On 20 June 2019, the Spanish Government published draft legislation and draft guidance addressing the implementation of the European Union (EU) Directive on the mandatory disclosure and exchange of cross-border tax arrangements (referred to as DAC6 or the Directive). Under DAC6, taxpayers and intermediaries are required to report cross-border reportable arrangements from 1 July 2020. However, reports will retrospectively cover arrangements where the first step is implemented between 25 June 2018 and 1 July 2020.

Comments are requested by July 12, 2019.

Key highlights

  • The scope of taxes covered is not broader than the Directive.
  • The definition of reportable arrangements does not include domestic arrangements.
  • In addition to Hallmarks A-E included in DAC6, Spain’s draft guidance also includes additional information on the interpretation and application of these hallmarks.
  • The definition of intermediaries is not broader than the definition in DAC6.
  • The Spanish draft legislation includes an annual reporting obligation, detailing the use of reportable cross-border arrangements that have already been reported before any tax authority. This obligation is not required under the Directive. The draft legislation includes a list of nexus thresholds with Spain which give rise to this obligation.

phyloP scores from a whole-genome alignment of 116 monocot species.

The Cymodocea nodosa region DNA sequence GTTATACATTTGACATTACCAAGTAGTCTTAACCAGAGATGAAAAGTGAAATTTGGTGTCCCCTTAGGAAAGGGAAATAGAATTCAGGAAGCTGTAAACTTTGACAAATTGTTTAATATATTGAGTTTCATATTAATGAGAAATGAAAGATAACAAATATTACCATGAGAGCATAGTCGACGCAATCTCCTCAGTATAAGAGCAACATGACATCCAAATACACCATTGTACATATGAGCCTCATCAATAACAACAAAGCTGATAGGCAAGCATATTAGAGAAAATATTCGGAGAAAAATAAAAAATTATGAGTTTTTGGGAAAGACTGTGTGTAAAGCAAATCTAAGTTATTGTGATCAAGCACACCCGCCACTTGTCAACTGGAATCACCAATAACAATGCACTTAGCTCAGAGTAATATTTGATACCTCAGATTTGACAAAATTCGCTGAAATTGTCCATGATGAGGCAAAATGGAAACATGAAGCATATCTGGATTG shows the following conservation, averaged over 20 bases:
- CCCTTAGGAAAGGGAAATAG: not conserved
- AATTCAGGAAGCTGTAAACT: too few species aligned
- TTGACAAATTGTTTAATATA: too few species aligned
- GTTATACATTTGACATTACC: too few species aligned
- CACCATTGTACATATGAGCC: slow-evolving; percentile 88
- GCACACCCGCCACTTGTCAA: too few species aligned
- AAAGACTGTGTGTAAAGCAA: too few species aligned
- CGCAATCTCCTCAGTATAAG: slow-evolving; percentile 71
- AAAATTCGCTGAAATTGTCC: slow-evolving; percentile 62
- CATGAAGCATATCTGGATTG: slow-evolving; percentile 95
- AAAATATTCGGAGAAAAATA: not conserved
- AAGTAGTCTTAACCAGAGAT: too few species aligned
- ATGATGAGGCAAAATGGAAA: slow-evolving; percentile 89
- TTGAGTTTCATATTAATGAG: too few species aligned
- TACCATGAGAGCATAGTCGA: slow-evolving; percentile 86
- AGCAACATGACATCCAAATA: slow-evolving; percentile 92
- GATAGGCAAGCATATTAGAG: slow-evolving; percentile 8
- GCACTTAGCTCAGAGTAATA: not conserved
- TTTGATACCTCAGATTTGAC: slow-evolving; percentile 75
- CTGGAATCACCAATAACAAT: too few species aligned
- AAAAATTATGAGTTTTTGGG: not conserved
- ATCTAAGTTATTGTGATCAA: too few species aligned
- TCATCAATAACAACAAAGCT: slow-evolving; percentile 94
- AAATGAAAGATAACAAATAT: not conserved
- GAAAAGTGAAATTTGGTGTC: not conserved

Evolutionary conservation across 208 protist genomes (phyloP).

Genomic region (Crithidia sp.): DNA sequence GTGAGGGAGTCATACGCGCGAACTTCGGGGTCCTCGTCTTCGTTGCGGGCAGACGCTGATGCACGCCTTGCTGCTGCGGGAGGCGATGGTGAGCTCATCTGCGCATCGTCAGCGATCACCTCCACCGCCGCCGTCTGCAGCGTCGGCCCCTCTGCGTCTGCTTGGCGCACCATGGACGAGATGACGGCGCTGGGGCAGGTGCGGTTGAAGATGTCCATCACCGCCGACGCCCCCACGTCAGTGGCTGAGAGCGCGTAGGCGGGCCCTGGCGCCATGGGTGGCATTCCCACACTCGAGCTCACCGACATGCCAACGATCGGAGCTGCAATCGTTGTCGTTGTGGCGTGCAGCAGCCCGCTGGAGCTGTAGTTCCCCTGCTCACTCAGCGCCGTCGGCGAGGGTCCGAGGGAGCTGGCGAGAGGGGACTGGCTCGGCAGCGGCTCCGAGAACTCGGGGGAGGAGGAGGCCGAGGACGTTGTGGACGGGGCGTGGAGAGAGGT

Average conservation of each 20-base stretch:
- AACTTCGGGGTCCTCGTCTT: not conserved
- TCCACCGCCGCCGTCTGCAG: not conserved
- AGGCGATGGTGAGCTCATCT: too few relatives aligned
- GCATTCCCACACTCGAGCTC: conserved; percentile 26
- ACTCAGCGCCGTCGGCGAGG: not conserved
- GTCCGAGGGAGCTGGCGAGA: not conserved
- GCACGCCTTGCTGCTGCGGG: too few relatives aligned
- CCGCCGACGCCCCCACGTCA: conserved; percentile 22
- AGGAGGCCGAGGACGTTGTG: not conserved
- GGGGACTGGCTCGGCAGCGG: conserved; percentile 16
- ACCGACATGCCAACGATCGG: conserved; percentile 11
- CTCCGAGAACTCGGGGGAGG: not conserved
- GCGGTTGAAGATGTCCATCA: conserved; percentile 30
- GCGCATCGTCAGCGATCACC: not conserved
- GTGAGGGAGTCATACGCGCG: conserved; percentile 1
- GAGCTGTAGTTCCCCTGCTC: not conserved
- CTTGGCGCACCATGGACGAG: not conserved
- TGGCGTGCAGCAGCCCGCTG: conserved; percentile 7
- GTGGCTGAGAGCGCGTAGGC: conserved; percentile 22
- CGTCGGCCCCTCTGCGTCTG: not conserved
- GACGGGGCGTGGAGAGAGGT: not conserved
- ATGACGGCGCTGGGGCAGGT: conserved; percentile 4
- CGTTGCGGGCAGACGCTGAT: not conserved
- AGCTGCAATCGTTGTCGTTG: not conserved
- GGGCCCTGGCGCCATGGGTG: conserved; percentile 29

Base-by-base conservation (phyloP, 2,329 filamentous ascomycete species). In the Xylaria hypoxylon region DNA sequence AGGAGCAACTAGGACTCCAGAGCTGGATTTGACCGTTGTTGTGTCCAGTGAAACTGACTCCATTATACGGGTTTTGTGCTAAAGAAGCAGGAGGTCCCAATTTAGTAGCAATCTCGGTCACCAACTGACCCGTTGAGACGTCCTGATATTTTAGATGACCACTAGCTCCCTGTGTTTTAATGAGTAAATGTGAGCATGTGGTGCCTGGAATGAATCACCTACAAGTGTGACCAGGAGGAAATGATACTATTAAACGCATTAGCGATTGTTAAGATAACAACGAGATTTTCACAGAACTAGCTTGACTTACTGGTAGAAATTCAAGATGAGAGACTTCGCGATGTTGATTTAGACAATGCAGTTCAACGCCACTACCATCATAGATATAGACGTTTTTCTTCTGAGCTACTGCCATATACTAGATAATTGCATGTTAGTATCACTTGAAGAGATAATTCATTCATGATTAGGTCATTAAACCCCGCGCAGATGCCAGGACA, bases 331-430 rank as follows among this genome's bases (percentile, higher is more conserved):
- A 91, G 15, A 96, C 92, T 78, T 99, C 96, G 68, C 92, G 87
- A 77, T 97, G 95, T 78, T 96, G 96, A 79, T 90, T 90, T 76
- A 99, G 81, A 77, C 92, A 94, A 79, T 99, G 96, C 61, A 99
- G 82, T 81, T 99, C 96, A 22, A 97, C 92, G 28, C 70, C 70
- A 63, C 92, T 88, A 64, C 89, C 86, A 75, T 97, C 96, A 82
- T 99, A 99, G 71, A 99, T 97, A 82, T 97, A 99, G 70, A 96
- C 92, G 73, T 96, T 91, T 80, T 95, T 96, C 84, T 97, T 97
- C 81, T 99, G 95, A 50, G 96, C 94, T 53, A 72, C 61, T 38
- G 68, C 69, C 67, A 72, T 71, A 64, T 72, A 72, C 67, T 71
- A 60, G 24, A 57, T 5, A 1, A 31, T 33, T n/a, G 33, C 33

• Penalties for failures to report are expected to apply and will range between €3,000 and up to the maximum of the fees received/agreed or the value of the tax impact of the arrangement.
  • Intermediaries are exempt from the obligation to report where the reporting obligation would breach legal professional privilege (LPP). LPP is foreseen both for lawyers and other intermediaries, but only in limited cases. If there are no EU intermediaries which can report, the obligation will shift to the taxpayer.